There’s no room for grace. That’s according to Lincoln’s Inn, one of the UK’s oldest legal institutions, which has decided to replace a prayer before meals with a humanistic reflection. Imogen Hill says the decision risks erasing centuries of history


One of the UK’s oldest legal institutions, Lincoln’s Inn, have recently decided that they will no longer use a Christian grace at meals, except after chapel.

Master of the Rolls, Sir Geoffrey Vos, explained that their decision signifies, “the importance we place in providing a setting in which all feel welcome.”

The decision follows that by Tiverton Town Council, who recently announced a similar move to axe prayers before the start of full council meetings.

For those not familiar with the workings of the Inns of Court; there are four: Lincoln’s Inn, Gray’s Inn, Middle Temple and Inner Temple. They are all based in Legal London, and worth a visit if you want to find some peace and quiet away from the hubbub of the city. As a student barrister many years ago, it was obligatory to eat 24 dinners in the Inn to qualify and be called to the bar. Woe betide the aspiring barrister who did not complete their dining quota! That has now been reduced to ten which, during a cost of living crisis, can only be a good thing.

Saying Grace

I am a member of Inner Temple. Before dinner, a simple grace is said: Benedictus benedicat, which roughly translates as: “May he who is Blessed bless [this food].” After dinner: Benedicto benedicatur (“The Blessed One has blessed”).

For the dinner to qualify towards your quota - and thus being called to the bar - you must be present for the first grace and remain until after the last one. This is not a usual dinner. A gown is worn and a horn is blown to summon you. It is full of mystery and wonder; a special rite of passage into a profession that is noted for upholding the rights of the vulnerable and representing those in need without fear or favour.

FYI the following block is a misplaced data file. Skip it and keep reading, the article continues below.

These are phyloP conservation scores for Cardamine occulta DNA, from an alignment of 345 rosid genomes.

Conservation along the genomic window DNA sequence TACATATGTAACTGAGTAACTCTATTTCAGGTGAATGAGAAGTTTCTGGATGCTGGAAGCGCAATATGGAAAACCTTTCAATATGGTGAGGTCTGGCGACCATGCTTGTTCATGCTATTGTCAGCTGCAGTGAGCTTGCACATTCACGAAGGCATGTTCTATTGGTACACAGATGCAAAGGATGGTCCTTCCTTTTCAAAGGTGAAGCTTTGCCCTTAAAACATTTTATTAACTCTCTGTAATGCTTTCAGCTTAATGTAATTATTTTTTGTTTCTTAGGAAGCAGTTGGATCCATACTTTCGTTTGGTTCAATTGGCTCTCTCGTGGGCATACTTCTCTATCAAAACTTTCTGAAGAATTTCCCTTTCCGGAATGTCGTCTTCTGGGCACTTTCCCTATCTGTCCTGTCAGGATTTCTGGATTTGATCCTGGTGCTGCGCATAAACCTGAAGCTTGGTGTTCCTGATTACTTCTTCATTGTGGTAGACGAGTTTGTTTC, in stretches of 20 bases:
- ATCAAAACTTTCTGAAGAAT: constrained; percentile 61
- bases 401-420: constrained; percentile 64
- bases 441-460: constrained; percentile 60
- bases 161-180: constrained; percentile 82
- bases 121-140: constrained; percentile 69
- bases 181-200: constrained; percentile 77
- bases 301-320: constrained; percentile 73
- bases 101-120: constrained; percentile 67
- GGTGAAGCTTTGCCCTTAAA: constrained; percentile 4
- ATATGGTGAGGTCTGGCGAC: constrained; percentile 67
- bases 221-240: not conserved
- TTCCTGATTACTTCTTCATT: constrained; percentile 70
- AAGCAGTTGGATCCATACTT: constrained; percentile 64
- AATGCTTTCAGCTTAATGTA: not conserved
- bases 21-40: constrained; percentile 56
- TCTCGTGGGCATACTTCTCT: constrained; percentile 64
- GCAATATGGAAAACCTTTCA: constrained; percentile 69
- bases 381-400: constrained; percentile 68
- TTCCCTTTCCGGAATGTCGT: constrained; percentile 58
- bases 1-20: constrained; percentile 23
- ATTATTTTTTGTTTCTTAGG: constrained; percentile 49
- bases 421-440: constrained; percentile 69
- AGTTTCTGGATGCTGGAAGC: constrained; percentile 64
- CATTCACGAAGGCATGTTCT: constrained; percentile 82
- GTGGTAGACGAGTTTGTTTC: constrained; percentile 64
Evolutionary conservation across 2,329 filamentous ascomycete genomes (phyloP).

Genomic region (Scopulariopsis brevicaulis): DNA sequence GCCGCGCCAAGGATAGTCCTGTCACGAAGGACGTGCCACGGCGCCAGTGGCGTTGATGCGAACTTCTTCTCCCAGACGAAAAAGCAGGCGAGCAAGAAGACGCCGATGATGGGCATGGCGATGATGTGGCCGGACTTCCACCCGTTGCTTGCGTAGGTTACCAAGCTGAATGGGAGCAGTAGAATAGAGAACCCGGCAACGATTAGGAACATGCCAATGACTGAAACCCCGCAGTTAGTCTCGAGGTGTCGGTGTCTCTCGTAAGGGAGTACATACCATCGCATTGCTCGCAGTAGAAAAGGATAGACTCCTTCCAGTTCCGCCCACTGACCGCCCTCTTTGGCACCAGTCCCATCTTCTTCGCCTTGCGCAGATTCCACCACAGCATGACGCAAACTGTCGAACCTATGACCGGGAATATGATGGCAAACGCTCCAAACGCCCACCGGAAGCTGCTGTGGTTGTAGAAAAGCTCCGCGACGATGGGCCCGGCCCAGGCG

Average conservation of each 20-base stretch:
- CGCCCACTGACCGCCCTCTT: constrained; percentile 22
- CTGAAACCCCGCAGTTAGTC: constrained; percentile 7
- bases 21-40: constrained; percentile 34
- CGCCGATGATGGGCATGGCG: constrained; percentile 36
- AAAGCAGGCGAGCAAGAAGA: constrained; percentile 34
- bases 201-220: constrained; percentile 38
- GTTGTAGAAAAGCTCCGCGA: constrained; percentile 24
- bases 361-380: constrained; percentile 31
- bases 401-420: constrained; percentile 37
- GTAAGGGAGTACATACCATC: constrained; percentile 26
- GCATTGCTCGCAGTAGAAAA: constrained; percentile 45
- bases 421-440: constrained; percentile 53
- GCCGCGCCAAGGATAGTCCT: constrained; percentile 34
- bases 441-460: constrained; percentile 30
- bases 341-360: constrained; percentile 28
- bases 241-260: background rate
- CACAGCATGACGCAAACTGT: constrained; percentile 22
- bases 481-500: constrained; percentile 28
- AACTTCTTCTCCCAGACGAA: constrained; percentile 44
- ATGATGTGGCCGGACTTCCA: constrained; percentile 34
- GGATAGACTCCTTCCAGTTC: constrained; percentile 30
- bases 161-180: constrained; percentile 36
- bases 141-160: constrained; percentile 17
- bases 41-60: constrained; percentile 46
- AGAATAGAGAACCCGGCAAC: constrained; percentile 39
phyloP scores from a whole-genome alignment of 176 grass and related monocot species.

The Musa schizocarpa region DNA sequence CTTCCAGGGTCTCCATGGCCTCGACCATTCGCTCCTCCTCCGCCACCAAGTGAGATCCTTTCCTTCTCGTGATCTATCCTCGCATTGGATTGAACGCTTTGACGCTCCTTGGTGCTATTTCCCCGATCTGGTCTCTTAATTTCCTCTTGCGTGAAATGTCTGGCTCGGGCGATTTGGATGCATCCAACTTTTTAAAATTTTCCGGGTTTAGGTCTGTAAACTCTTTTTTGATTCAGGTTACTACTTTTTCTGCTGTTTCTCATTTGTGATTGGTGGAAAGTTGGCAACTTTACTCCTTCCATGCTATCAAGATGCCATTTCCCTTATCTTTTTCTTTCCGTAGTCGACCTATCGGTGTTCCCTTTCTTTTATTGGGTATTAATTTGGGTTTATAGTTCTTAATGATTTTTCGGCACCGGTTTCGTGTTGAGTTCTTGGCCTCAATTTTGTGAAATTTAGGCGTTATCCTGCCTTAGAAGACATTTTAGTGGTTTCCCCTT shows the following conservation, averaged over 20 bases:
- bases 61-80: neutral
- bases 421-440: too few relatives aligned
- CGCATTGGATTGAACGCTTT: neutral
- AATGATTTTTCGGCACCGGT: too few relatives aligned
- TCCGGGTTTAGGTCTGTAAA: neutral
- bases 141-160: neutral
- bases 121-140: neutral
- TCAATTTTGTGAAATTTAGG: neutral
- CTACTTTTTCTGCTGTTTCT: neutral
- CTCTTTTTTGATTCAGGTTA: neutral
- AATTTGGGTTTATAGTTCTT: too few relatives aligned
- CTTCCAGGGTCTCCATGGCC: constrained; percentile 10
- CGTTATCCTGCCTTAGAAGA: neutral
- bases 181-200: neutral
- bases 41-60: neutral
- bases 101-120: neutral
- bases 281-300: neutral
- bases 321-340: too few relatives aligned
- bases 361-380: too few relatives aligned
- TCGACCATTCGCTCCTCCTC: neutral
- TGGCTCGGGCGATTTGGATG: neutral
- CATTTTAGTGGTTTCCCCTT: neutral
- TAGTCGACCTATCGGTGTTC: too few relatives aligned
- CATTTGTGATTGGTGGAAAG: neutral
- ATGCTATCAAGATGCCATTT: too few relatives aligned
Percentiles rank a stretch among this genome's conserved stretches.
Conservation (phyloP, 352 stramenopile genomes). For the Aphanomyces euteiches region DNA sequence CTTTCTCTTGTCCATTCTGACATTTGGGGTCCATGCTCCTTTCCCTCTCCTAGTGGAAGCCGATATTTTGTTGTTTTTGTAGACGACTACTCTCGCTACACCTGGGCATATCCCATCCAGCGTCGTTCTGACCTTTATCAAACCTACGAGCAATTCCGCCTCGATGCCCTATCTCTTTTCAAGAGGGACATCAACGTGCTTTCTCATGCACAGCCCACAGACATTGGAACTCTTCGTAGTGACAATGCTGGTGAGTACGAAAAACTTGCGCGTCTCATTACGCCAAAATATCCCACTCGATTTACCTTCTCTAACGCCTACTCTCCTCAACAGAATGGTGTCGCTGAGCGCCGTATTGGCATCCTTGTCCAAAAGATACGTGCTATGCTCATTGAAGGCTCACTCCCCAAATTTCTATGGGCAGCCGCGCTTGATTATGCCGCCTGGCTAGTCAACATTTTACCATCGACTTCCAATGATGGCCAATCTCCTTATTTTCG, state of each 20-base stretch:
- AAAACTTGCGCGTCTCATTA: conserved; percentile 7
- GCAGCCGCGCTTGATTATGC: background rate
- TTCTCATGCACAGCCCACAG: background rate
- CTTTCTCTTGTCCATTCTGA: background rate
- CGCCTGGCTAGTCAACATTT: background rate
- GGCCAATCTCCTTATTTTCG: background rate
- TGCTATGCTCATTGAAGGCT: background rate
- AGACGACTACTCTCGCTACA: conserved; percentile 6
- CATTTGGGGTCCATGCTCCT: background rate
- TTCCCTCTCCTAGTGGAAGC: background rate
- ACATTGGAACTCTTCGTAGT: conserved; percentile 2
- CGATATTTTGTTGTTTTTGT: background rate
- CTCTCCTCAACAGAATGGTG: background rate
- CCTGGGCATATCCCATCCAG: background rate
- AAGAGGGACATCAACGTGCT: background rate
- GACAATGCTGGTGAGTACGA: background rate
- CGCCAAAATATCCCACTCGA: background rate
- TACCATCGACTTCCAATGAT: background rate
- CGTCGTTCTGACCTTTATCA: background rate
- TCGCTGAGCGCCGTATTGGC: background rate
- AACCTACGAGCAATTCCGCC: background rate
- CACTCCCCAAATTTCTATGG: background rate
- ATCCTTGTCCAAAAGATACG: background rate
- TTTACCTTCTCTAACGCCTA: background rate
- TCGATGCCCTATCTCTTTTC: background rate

The Inns were founded by bishops, and the Christian faith was an integral part of that

With such history, any reform is likely to be controversial. Lincoln’s Inn ‘scholars’ have courted controversy by replacing the Christian grace - “Lord God, Heavenly Father, bless us and these thy gifts which we receive from thy bountiful goodness, through Jesus Christ, our Lord. Amen” - with the more humanistic reflection: “In this moment of silence, let us give thanks for all that we are about to receive and for the company of this Honourable Society.”

Christian tradition

As a barrister, I am dismayed that tradition is being jettisoned in favour of political correctness.

It is sad that, in the name of progress and inclusivity, we’re erasing centuries of history. The Inns were founded by bishops, and the Christian faith was an integral part of that. Each functions as a place of education, awarding scholarships and providing training to aspiring barristers. We should be proud of our heritage.

Saying grace before a meal reminds me to be thankful for God’s bounteous provision. As a barrister, it reminds me that I am part of a profession that spans the centuries and continues to uphold the rule of law.

Speaking to colleagues, none appeared to see the need for change. Some were horrified, viewing it as tinkering with what was a significant moment for reflection. Others felt that the modern reflection was at odds with the anachronistic paraphernalia - wearing gowns, blowing horns and the traditional rules and regulations associated with dining in Hall - which is also far from inclusive.

I don’t mind what Lincoln’s Inn chooses to do; it is not my Inn. But I pray that the Inner Temple holds fast to the glorious traditions of the Bar. We have a round church (well worth a visit) with an internationally acclaimed choir. It would be incongruous to replace this Christian heritage with a humanistic reflection, whatever clamour there may be to erase history.